Sea Grant’s project includes partnerships with eight growers to transplant approximately 80,000 oversized or misshapen oysters to an area of each farm for research on oyster population enhancement and ecosystem services. In testing the ecosystem services resulting from creating a reef on their farm, growers receive relief funding both for their oysters and their time spent transplanting and monitoring oysters in the experimental restoration areas.

 

As filter feeders, oysters are key to maintaining the health and nutrient balance of coastal ecosystems, with one oyster able to filter up to 50 gallons of water per day. In addition to monitoring the success of the re-planting effort, New Hampshire Sea Grant will conduct an economic assessment of the ecosystem benefits generated.

 

Learn more about New Hampshire Sea Grant’s project

 

New Hampshire Sea Grant also participates with the SOAR program in oyster restoration aquaculture

 

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A G&B Shellfish Farm crewman sorts oysters from clams aboard the Stasie Frances on June 10. (Photo credit: Judy Benson | Connecticut Sea Grant)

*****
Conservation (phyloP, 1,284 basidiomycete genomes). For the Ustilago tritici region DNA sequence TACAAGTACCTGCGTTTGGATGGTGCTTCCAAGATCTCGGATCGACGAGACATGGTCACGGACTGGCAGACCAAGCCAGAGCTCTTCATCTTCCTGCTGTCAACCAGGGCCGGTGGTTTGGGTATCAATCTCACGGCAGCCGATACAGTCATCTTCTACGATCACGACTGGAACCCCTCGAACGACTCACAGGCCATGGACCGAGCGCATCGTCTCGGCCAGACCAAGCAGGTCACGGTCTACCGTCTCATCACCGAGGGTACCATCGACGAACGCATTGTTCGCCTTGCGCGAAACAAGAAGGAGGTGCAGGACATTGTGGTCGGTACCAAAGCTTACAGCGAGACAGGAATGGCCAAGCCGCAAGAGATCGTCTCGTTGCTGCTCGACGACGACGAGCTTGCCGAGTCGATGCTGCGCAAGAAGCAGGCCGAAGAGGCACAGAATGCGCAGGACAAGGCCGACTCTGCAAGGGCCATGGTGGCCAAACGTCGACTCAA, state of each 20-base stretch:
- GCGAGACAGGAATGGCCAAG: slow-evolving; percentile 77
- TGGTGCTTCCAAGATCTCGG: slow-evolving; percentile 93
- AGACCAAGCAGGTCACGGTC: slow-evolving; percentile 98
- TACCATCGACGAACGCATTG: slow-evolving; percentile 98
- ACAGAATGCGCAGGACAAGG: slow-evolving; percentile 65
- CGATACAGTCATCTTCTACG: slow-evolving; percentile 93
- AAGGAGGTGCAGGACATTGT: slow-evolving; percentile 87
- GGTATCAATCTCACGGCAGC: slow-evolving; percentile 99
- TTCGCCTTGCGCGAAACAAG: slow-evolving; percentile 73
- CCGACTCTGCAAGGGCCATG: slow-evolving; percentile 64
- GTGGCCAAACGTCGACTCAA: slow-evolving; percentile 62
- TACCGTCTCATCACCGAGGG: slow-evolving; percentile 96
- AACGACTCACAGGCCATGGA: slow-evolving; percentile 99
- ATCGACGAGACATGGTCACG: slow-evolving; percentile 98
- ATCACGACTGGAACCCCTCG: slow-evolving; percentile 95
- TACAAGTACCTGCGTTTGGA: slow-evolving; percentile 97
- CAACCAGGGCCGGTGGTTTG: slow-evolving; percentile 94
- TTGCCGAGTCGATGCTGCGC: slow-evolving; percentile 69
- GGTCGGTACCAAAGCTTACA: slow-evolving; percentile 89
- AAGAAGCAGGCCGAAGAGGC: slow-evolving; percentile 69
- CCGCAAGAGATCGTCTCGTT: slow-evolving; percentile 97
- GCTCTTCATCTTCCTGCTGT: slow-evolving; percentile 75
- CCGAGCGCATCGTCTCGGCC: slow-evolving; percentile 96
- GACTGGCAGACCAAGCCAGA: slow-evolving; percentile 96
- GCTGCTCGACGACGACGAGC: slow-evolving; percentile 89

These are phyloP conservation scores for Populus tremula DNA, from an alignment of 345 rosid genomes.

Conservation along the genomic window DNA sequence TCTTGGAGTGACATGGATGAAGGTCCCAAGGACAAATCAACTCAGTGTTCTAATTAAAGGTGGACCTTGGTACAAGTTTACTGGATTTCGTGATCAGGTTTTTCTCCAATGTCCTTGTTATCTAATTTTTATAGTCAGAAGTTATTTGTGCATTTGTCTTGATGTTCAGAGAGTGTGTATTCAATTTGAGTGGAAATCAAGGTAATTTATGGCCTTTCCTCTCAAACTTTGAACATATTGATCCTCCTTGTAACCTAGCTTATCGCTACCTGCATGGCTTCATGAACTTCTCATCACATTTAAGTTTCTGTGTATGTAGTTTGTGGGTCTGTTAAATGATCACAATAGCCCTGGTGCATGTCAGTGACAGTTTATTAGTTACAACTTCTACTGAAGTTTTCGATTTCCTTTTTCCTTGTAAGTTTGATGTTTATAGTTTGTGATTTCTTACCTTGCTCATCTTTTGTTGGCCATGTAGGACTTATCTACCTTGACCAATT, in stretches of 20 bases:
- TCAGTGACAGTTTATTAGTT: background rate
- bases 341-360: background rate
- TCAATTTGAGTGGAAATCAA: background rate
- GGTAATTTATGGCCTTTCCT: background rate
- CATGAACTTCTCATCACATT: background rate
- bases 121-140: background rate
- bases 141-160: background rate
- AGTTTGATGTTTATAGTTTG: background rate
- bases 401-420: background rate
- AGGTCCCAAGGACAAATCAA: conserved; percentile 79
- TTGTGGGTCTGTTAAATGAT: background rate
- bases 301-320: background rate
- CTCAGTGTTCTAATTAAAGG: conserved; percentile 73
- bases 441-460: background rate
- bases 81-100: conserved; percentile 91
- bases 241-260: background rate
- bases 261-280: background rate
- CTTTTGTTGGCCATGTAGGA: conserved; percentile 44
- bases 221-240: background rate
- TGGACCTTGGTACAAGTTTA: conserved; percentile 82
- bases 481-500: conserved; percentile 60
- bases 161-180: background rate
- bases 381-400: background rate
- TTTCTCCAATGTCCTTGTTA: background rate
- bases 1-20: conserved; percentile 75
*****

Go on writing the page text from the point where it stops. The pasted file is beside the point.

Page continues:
Connecticut Sea Grant

Connecticut shellfish farmers are using their vessels, which are normally employed to harvest oysters, to instead deposit oyster shells on Connecticut’s natural shellfish beds.

 

In a project sponsored by Connecticut Sea Grant and the Connecticut Department of Agriculture, shellfish farmers who endured severe sales losses due to the pandemic are being compensated for assisting with cleaning and restoration of the state’s shellfish beds. The exposed oyster shells will provide habitat for oyster larvae on more than 1,800 acres of the state’s 7,000 acres of natural beds in western Long Island Sound. Additionally, the project compensates farmers for shellfish that have grown too large for consumer markets and plants them in hopes of further restoring natural beds.